Defense Date


Document Type


Degree Name

Master of Science



First Advisor

Amy Rector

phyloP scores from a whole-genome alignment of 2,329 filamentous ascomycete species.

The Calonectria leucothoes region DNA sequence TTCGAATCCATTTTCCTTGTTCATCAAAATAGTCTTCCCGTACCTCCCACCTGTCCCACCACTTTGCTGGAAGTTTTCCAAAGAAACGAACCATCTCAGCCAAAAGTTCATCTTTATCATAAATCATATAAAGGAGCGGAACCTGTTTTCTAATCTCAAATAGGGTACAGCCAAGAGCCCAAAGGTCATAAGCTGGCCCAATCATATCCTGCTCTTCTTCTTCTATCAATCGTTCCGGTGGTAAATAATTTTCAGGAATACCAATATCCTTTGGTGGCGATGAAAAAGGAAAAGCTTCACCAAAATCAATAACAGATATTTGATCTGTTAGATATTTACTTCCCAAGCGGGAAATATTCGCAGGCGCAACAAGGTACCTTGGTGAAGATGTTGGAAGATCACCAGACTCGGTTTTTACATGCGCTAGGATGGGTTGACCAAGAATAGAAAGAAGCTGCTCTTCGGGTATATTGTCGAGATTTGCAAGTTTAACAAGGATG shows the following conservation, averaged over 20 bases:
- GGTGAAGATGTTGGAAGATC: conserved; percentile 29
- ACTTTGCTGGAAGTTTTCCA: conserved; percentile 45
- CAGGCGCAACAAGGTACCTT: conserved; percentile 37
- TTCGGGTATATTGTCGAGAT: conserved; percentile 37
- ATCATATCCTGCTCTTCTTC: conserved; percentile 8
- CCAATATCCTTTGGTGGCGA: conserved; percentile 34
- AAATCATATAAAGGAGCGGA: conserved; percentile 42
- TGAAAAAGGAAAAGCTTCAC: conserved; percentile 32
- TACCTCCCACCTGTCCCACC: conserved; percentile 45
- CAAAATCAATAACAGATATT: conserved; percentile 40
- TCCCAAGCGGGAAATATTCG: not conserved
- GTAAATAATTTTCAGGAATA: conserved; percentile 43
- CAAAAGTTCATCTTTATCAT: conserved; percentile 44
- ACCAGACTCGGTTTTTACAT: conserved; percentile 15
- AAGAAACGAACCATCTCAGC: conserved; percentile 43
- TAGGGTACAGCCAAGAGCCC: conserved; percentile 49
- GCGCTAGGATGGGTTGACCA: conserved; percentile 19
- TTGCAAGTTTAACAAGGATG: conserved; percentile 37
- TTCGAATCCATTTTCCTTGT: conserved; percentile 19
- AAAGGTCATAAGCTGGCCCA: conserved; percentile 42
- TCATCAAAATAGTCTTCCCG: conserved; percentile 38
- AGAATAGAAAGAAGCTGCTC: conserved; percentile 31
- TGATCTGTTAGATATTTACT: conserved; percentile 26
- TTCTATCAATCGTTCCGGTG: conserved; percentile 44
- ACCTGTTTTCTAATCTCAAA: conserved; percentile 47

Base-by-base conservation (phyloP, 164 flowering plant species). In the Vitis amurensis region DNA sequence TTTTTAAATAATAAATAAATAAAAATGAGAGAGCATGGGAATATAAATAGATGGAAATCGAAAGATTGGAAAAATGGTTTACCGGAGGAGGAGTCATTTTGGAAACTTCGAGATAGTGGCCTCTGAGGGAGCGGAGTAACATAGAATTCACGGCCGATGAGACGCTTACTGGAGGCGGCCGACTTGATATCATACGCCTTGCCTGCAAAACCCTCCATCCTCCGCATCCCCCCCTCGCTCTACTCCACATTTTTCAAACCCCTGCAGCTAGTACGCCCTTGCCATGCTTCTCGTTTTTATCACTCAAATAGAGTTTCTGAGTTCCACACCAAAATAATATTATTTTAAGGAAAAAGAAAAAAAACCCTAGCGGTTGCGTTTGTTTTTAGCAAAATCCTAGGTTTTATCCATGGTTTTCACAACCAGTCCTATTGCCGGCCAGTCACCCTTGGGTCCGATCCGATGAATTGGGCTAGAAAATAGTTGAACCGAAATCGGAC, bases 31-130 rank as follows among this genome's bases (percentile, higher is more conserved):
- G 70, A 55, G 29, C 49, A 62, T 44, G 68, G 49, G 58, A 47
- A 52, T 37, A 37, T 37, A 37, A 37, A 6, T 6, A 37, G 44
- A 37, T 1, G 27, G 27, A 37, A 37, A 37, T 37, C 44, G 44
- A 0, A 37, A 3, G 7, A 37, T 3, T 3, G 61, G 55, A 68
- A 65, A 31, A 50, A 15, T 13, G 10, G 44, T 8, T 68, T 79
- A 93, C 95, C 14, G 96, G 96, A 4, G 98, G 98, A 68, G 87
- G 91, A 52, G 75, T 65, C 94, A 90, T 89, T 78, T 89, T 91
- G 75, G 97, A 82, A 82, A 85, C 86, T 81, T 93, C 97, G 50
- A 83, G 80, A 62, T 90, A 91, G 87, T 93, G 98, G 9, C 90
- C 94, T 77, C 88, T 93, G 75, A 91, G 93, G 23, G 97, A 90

There are conflicting theories about the eating habits and corresponding environmental needs of Paranthropus boisei and Paranthropus aethiopicus, two species of extinct hominins that existed ~2.8 to ~1 Ma in eastern Africa. Paranthropus species are well-known for their unusually large molars and sagittal crest (a bony ridge on their skulls which allowed for large chewing muscle attachments), these skeletal adaptations were once thought to be due to their feeding on hard foods; however, recent isotope data and dental microwear studies question the simplicity of this assumption. This has revealed a gap in our understanding of the environmental needs of our ancestral cousins. Fossil antelope (bovids) are often used to reconstruct environments that supported communities found at sites throughout Africa because of their extreme specialization to specific habitats. Bovids are not only the most abundant remains in the fossil record but also exhibit consistent feeding habits that have endured over time. In order to reconstruct the environments that supported eastern African Paranthropus an analysis of their faunal communities was necessary. Fossil faunal lists were collected from 12 sites in eastern Africa that contain the faunal community of Paranthropus. Multiple g-tests of independence were performed to examine and compare the proportions of antelope tribes present. A focus on key indicator species that signal known environments revealed that these sites are not statistically different. The similarity of these 12 sites allows for an understanding of the environmental features that were essential for Paranthropus. This analysis further supports the idea that P. boisei and P. aethiopicus had very specific environmental requirements which were met by these sites in eastern Africa. The results indicate that these two Paranthropus species inhabited primarily grassland environments which included nearby water source, most likely wetland or lacustrine (lakeside) areas. This reconstruction aligns with recent isotope data which highly suggests that the skeletal adaptations of these two species were not exclusively for chewing hard food items, like nuts, and were instead consuming mixed diets of primarily tough C4 resources which would have been plentiful in these habitats.


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